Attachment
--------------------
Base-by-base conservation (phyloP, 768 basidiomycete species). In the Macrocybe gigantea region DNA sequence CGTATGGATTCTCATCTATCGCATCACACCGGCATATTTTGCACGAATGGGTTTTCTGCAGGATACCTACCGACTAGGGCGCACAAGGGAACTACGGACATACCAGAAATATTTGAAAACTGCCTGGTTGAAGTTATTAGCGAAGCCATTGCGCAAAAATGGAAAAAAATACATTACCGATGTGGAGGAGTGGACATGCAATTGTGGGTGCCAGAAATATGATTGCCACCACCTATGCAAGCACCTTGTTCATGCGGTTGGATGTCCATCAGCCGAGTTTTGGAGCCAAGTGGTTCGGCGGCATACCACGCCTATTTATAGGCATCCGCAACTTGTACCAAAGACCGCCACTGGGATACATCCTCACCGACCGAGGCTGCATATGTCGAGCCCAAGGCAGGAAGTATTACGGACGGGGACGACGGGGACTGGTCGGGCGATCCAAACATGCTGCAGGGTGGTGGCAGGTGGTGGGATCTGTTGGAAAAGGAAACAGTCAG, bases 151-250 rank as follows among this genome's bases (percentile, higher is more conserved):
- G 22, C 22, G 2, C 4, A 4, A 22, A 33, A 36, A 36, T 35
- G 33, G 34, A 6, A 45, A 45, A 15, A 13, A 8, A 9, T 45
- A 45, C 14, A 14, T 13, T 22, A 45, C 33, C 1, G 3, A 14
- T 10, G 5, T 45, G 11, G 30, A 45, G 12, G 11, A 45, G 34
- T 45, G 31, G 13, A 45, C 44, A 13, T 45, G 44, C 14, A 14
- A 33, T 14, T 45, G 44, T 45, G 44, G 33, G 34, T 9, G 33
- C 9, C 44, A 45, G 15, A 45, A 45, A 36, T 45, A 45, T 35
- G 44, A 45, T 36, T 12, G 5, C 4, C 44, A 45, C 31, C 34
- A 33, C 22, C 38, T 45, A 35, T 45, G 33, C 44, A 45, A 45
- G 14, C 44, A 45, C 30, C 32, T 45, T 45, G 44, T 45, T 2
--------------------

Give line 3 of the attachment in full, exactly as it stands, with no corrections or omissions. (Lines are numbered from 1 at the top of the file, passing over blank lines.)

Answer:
- G 33, G 34, A 6, A 45, A 45, A 15, A 13, A 8, A 9, T 45